GAHLOR GHATI (GAYA): Over four decades ago, a frail, landless farmer got hold of a chisel and a hammer and decided to change the face of his village nestled in the rocky hills of Gaya. Dashrath Manjhi tore open a 300-feet-high hill to create a one-km passage.
Manjhi knew it would he easier to move a mountain than an apathetic government. He knew writing to the powers-that-be would only leave the hill tied in red tape. Instead, Manjhi, then in his early 20s, took up a chisel and hammered at the rocks for 22 years.
This feat, part of local folklore now, stemmed from Manjhi’s love for his wife. For, when she slipped off the rocks while getting food for him as he worked in a field beyond the hill and broke her ankle, it became a burning passion to tame the formidable hills that virtually cut his village off from civilisation.
And he completed the Herculean task — creating a short-cut which reduced a long and arduous journey from his village Gahlor Ghati to Wazirganj to a walkable distance.
Manjhi hasn’t forgotten the public ridicule when he began hammering at the hill. “They called me a pagal but that steeled my resolve,” he says.
Even his wife and parents were against this “adventure,” especially when he sold his goats to buy a chisel, a hammer and rope. But, by then, Manjhi was a man possessed. He shifted his hut close to the hill so he could work all day and night, chipping away, little by little. “I did not even bother to eat,” he says.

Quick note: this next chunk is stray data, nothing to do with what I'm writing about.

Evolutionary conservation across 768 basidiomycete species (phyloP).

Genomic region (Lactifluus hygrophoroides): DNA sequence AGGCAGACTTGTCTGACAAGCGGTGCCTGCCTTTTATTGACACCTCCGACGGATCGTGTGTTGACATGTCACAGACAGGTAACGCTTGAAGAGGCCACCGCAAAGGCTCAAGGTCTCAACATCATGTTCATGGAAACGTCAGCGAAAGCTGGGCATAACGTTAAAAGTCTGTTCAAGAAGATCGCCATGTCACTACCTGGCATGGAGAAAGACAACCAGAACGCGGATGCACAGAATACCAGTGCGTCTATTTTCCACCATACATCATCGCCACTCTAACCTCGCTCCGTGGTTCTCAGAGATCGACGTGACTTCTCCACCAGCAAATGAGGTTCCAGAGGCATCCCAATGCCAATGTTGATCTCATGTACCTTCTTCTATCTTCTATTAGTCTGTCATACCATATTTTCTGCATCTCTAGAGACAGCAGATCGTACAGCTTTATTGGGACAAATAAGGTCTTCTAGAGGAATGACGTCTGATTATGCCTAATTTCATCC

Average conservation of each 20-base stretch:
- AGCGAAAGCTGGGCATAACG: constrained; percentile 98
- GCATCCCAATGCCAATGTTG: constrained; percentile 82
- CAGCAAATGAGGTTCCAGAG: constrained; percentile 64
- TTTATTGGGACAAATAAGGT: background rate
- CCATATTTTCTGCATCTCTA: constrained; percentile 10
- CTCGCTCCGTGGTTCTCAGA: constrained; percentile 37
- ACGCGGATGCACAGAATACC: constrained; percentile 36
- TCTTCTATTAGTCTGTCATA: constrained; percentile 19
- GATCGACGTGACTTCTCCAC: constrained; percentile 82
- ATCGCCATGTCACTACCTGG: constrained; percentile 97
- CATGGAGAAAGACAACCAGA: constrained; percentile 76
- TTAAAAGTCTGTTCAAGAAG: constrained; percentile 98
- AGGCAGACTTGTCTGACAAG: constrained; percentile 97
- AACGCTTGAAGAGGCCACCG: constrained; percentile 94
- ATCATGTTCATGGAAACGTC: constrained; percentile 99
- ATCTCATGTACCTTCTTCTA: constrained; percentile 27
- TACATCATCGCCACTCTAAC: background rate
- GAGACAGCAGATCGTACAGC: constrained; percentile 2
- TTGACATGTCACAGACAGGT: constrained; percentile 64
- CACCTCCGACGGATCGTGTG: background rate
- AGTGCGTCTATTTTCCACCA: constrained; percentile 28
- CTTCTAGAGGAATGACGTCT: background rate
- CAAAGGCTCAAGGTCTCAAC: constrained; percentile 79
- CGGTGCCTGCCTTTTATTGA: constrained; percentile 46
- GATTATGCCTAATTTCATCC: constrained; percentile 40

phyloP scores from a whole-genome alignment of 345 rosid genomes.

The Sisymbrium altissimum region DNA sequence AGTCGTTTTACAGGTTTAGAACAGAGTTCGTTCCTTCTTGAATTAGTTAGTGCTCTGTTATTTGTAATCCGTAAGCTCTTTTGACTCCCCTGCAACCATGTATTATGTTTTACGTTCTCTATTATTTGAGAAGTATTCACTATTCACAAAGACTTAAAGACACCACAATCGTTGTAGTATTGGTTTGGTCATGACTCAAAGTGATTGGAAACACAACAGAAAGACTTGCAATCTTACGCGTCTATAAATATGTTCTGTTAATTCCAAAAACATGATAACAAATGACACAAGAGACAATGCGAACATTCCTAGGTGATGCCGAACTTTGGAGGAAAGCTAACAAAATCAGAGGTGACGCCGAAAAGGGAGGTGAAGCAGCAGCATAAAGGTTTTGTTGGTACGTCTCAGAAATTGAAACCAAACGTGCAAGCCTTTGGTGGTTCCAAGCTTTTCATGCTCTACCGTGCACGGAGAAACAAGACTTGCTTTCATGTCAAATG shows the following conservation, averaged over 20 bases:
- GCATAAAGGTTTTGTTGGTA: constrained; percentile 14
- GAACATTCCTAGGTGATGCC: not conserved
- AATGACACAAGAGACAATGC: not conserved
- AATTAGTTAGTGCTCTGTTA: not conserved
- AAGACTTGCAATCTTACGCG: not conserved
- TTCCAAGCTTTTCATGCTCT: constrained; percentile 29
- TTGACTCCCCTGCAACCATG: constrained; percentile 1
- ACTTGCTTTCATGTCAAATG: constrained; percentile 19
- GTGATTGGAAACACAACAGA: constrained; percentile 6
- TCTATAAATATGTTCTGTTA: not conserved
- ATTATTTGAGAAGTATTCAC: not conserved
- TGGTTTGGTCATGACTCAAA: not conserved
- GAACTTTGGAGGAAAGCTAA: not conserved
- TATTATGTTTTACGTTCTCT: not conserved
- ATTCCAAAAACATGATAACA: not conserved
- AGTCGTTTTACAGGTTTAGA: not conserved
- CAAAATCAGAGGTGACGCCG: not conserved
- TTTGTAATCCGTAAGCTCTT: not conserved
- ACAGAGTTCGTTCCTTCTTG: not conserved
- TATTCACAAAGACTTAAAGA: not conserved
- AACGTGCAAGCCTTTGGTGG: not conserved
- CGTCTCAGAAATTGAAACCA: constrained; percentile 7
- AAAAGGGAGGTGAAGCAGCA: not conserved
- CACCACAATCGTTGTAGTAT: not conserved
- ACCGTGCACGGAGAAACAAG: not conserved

With most of the cultivable land and shops across the hill, villagers had to cross it many times a day, braving dangers.
In 1982, twenty-two years after he had started out, Manjhi walked through a clear flat passage — about 16-feet wide — to the other side of the hill. But his victory was tinged with sadness. His wife, who inspired him to take on this task, was not by his side. “She died of illness. We could not take her to a hospital on time,” says Manjhi.
But, the villagers were there. They got him sweets, fruits and all that they could afford. Says Ram Avatar Yadav of Bhitra village: “We grew up hearing stories of the man who wants to move a mountain. Today, it’s a reality and a boon for me.”
But, his family members are sore. “He hasn’t done anything for us. We are still struggling to make ends meet,” says his daughter Laongi Devi. But, Manjhi wouldn’t agree. “My hard work should benefit thousands,” he says.
This hand-carved passage through the hill remains the only sustainable change the village has ever chanced upon. Tubewells were installed, but they ran dry. Electric poles were put up, but the cables never came. And a five-acre plot given by former CM Lalu Prasad to Manjhi for a hospital still lies barren.
Septuagenarian Manjhi hasn’t given up. “I met CM Nitish Kumar recently. He has promised to develop the passage so that even a car can pass and will connect my village to Gaya. And, he told me that I will lay the foundation stone,” he says.